On April 10, Dr. Phil Schneider, class of ‘79, was honored with the 2014 Distinguished Alumni Award for the Chemistry and Biochemistry department. Dr. Schneider, an orthopedic surgeon and Medical Director at Holy Cross Hospital, credits his undergraduate experience at UMD for the course of his professional life.
“Getting my undergraduate degree at Maryland helped me focus on what I wanted to become. I love orthopedics, because we get to fix things that are wrong. In many other areas of medicine a doctor will be in the position of managing a chronic condition. The patient may not get worse, but they will never be better. But in orthopedics, we can often find the problem and fix it. The coolest thing my education has allowed me to do is help semi-paralyzed people to walk again.”
He credits the excellent program for the solid grounding it gave him.
“I found that, in my first and partly into my second year of medical school, what I was being taught I had already learned at Maryland. It was mainly review for me, and many of my other classmates who came from other schools were not as well prepared.”
When Dr. Schneider came to the University of Maryland, it was a much different place.
“Back in 1975, when I started, the school was a commuter school. There were around 40,000 students. I actually commuted the entire time I attended, driving in from Silver Spring.”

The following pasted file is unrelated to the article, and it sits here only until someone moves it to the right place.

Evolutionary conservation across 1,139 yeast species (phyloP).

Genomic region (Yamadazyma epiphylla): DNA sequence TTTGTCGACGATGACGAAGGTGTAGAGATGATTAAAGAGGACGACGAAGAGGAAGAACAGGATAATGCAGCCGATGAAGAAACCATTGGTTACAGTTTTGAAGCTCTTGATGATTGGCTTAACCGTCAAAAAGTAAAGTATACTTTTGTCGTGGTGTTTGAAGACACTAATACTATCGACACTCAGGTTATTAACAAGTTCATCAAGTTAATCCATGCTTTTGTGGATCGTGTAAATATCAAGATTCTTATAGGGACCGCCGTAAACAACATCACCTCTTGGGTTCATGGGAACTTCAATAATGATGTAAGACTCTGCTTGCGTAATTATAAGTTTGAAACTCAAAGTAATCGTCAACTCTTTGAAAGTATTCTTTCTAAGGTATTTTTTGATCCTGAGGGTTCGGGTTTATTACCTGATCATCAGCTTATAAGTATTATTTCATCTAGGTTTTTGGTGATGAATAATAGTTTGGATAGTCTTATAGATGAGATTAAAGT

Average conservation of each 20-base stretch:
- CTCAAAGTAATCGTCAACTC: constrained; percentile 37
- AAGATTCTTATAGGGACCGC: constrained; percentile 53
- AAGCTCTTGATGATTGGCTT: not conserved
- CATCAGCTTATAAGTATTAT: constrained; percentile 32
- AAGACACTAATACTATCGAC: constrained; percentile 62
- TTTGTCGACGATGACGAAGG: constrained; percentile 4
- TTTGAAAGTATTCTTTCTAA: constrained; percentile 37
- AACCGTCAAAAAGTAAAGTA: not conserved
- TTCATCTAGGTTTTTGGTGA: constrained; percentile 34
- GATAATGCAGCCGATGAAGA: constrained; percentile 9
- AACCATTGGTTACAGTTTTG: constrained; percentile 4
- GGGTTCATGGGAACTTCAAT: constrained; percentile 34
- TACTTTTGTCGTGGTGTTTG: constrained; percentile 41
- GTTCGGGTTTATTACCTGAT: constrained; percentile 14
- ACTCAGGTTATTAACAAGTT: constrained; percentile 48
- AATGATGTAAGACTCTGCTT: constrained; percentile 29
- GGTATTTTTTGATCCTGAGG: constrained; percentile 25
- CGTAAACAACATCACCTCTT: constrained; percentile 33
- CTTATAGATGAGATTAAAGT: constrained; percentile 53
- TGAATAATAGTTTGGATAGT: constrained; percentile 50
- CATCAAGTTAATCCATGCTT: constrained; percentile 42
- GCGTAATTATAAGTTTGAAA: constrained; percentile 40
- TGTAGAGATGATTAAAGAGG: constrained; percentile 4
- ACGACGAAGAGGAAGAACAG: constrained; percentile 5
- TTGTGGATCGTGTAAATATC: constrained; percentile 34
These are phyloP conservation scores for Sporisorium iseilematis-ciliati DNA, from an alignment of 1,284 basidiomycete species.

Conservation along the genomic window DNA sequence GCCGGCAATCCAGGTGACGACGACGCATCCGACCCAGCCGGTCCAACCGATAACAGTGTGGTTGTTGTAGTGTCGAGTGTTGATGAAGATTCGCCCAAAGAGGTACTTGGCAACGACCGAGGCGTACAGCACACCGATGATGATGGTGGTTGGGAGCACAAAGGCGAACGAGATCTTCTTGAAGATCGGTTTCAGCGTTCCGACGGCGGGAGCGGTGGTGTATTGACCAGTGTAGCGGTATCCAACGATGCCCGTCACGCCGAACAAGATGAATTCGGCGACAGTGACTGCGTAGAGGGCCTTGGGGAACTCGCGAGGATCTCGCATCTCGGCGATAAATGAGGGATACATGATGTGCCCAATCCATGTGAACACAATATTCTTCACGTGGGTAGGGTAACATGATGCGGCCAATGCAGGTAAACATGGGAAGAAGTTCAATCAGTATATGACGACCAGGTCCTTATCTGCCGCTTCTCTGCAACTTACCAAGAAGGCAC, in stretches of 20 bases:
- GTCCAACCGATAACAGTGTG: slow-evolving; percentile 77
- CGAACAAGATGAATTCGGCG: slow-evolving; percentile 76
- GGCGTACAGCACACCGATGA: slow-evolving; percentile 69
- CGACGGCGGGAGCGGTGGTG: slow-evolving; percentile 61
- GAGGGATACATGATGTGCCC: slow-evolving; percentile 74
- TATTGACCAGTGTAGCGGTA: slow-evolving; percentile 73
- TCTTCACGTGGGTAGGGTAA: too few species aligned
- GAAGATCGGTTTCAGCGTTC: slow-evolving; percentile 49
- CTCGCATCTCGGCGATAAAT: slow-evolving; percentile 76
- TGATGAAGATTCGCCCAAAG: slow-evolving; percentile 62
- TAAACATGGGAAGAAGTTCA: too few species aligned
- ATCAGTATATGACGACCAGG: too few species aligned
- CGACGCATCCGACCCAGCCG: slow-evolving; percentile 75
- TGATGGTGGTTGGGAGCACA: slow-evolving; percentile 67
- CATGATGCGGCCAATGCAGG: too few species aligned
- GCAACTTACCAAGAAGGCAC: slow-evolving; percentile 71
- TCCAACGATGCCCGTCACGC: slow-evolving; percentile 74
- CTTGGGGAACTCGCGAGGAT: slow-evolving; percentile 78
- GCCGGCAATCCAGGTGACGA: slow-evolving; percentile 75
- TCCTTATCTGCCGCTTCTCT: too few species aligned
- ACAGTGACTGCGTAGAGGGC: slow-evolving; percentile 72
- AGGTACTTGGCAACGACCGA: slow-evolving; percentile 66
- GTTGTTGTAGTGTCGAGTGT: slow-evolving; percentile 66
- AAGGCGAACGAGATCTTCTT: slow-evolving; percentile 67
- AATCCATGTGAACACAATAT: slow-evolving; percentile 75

To make his college experience the best he could, Dr. Schneider joined a lot of organizations including becoming an ODK member and joining student government. But, he notes, there have been many amazing changes from then to the present.
“When the College Park campus became the flagship school in the 80’s a lot of work happened to make it an elite school. Entry requirements became tougher. Some programs were moved to other campuses. Dorms were built. It’s gratifying to see the University change, during my lifetime, from what was considered a run-of-the-mill public college into a top tier research institution. It’s more like a private university now with regard to how the students are valued, and the type of community it has. It offers a private university education, but at a state school price.”
Dr. Schneider’s commitment to the community continues as he is on the board of trustees for the University of Maryland Foundation, is part of Friends of Men’s Basketball, and is also part of the Red Coat Society which supports football. He also is conducting research with Dr. Frederick Khachik, lectures in the Neuroanatomy class with Dr. Joshua Singer, and gives lectures in the required professional development classes that help chemistry and biochemistry majors prepare for their careers.
When asked how he keeps up with all of his professional and avocational commitments, he joked that he “doesn’t sleep much.”
More seriously, however, education in general, and education in particular at Maryland, is a deeply important subject for him.
“Education is what changes a person’s life. It’s an equalizer. It is the greatest key to bettering our civilization.”